A towering figure in the field of Art and Literature in the sub-continent of India, Rabindranath Tagore needs no introduction. From having the distinction of being the composer and writer of the National anthems of India and Bangladesh (he wrote the words and composed music of more than two thousands songs) to his Nobel Prize for Literature (one thousand poems; nearly two dozen plays and play-lets; eight novels; eight or more volumes of short stories), his achievements are enough to overawe most personalities. However true connoisseurs of art would want to point out that his exploits in the field of Art was no less path breaking.
Rabindranath Tagore was the seventh born in a family of fourteen children, his family was a rich and a well known one. The Tagores were considered to be one of the most important and culturally inclined families of Bengal. His early life was regaled with a confluence of art, Literature and culture. He learnt the Hindu scriptures at a very early age, and many say that these very scriptures colored his imagination. Rabindranath learnt drawing too in his childhood and he was fascinated with the sketches drawn by his elder brother Jyotirindranath Tagore.
Long before the Paris exhibition in 1930, which catapulted him amongst the top painters of modern times, the artist in Rabindranath Tagore was awakened. In fact the development of a sensitive artist is not an overnight one, he or she is first sensitized to his or her surroundings and only after assimilating what they see, do they begin to give shape to their understanding. Same was the case with Rabindranath Tagore - the artist. His early brush with painting provided him with a unfulfilled desire for the craft: now it was only a matter of time before he started expressing himself through this medium, and many will say that his use of the canvas was as eloquent as his use of words.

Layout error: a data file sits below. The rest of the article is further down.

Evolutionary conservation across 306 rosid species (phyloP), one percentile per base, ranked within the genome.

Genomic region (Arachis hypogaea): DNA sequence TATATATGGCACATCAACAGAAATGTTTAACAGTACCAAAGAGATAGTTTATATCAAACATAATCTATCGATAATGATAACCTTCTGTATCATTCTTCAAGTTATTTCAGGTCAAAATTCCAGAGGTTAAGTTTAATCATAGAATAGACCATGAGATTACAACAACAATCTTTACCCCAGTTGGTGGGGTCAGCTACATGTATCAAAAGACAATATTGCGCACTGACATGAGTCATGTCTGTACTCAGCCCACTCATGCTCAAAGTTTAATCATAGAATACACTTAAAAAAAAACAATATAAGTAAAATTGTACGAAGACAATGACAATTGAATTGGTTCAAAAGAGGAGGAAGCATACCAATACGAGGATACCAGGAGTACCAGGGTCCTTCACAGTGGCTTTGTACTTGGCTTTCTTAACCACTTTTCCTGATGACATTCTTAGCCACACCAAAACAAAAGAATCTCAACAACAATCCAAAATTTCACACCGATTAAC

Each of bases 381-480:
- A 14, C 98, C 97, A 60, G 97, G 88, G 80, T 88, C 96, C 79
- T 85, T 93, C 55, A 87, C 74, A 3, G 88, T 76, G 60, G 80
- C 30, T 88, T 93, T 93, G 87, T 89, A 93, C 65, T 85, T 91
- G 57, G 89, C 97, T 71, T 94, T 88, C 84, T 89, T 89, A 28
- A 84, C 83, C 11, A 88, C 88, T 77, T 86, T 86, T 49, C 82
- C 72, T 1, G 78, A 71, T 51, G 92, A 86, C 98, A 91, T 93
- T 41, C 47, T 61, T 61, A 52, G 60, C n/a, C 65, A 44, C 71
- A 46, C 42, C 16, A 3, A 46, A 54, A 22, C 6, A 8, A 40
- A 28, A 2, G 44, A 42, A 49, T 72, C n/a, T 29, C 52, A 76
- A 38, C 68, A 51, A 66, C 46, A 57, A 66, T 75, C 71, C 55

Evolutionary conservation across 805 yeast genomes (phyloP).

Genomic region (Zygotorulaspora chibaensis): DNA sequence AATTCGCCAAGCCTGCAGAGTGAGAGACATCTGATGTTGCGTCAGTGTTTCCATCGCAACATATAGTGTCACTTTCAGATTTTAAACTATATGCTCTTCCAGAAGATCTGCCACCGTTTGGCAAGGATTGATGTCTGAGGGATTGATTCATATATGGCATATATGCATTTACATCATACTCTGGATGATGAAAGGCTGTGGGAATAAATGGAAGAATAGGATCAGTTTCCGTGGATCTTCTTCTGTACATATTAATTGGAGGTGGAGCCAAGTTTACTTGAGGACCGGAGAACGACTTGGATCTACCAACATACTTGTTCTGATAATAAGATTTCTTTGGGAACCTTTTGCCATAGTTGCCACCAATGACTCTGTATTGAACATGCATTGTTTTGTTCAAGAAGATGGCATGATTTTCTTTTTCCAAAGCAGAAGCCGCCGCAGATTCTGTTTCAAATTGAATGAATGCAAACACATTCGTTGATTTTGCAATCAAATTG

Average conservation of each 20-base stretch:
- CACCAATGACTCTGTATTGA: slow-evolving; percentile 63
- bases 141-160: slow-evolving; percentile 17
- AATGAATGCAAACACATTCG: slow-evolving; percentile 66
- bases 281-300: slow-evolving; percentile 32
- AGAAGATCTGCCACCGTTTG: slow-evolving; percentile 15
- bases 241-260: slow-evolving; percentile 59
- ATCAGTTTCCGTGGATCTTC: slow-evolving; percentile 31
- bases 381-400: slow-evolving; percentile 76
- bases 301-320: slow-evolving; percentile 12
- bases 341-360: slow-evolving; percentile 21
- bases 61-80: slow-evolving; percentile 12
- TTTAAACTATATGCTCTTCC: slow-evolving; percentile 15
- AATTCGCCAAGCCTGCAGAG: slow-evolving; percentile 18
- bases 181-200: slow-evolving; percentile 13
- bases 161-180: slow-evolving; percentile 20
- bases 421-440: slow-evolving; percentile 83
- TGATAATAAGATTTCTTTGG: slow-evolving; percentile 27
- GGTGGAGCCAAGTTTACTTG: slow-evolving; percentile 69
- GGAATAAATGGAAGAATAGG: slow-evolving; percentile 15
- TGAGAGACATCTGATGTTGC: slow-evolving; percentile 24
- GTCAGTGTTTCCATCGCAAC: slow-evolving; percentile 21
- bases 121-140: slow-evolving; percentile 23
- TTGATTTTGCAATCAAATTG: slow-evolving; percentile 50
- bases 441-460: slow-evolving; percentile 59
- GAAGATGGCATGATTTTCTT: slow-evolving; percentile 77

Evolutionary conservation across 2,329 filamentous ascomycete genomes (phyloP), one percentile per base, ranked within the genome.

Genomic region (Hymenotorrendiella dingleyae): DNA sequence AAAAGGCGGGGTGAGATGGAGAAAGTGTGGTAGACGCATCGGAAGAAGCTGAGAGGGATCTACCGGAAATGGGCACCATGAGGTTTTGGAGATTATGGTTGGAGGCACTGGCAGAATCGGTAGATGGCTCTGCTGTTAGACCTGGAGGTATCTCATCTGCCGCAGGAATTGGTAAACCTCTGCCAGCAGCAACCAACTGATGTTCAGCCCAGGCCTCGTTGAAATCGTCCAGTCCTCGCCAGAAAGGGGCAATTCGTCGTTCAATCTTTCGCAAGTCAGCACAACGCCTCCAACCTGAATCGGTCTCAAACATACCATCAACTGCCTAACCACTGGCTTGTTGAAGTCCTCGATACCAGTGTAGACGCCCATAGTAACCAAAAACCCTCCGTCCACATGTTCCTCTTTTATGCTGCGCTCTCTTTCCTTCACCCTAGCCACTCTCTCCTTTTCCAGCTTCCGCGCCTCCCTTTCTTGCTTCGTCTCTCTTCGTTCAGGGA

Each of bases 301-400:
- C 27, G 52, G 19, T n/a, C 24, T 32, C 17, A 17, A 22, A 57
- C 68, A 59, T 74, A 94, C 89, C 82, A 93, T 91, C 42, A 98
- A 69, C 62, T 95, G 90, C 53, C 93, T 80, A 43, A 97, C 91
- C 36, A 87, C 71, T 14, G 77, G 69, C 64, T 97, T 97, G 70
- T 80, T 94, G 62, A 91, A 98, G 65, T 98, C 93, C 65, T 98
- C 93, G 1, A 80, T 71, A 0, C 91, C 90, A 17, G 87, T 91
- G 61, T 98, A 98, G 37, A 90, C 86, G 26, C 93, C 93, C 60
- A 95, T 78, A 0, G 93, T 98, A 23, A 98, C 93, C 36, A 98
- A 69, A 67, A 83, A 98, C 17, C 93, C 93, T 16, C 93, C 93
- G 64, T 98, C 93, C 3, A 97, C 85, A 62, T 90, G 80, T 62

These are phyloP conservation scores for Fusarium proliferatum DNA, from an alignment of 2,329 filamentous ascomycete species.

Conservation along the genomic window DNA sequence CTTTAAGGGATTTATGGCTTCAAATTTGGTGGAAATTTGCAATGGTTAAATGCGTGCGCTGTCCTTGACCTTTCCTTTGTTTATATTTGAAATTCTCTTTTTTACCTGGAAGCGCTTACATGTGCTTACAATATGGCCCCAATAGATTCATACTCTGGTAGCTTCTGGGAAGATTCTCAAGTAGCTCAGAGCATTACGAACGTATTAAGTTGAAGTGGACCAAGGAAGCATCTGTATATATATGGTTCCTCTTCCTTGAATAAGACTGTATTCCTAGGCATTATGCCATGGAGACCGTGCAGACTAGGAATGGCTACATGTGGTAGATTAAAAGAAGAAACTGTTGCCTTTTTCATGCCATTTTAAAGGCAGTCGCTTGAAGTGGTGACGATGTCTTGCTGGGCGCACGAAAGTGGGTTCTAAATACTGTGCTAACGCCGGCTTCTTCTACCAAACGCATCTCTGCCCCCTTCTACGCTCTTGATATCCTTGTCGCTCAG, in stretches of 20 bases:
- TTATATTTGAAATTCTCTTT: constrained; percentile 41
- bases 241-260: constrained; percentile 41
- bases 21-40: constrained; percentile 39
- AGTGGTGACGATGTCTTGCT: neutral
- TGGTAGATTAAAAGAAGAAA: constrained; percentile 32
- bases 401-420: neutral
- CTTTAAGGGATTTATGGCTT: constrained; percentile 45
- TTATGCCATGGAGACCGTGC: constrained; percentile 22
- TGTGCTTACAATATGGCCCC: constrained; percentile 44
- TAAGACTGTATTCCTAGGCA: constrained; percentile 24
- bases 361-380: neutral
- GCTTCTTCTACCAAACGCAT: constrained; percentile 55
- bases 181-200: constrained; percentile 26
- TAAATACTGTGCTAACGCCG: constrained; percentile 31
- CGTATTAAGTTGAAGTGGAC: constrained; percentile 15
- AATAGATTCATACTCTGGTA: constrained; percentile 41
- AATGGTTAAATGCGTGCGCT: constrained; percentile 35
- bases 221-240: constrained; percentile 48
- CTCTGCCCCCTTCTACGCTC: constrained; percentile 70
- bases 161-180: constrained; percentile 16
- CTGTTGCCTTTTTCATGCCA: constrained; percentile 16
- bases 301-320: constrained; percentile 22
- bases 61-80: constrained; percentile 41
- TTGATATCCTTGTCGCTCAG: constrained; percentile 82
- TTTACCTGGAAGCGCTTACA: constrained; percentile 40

In 1924, while writing "Purabi" he started doodling on the pages of his manuscript. The world had to wait for six more years to see his expressions in color, and after that there was no looking back.
Rabindranath Tagore’s Style
Rabindranath Tagore’s lack of Formal training was a blessing in disguise, or he transformed this handicap to an asset. He experimented with the form and colors and his innovative use of lines redefined Indian Paintings to a great extent. He was a prolific painter, producing over 2500 of these within a decade. He used his paintings to express his darker side. Dark and mysterious they have an overwhelming feel of puzzlement and awe with the universe. His paintings were haunted by dark ghostly figures from the primordial world.
Tagore in his essay “My Paintings” describes his paintings as follows:
“The world of sound is a tiny bubble in the silence of the infinite. The Universe has its only language of gesture; it talks in the voice of pictures and dance. Every object in this world proclaims in the dumb signal of lines and colors, the fact that it is not a mere logical abstraction or a mere thing of use, but it is unique in itself, it carries the miracle of its existence. In a picture the artist creates the language of undoubted reality, and we are satisfied that we see. It may not be the representation of a beautiful woman but that of a commonplace donkey or of something that has no external credential of truth in nature but only in its own inner artistic significance.”
After all nobody can describe his work better than the great Bard himself.
Modern Art lovers proclaim Tagore’s Paintings more profound and modern than all his other expressions.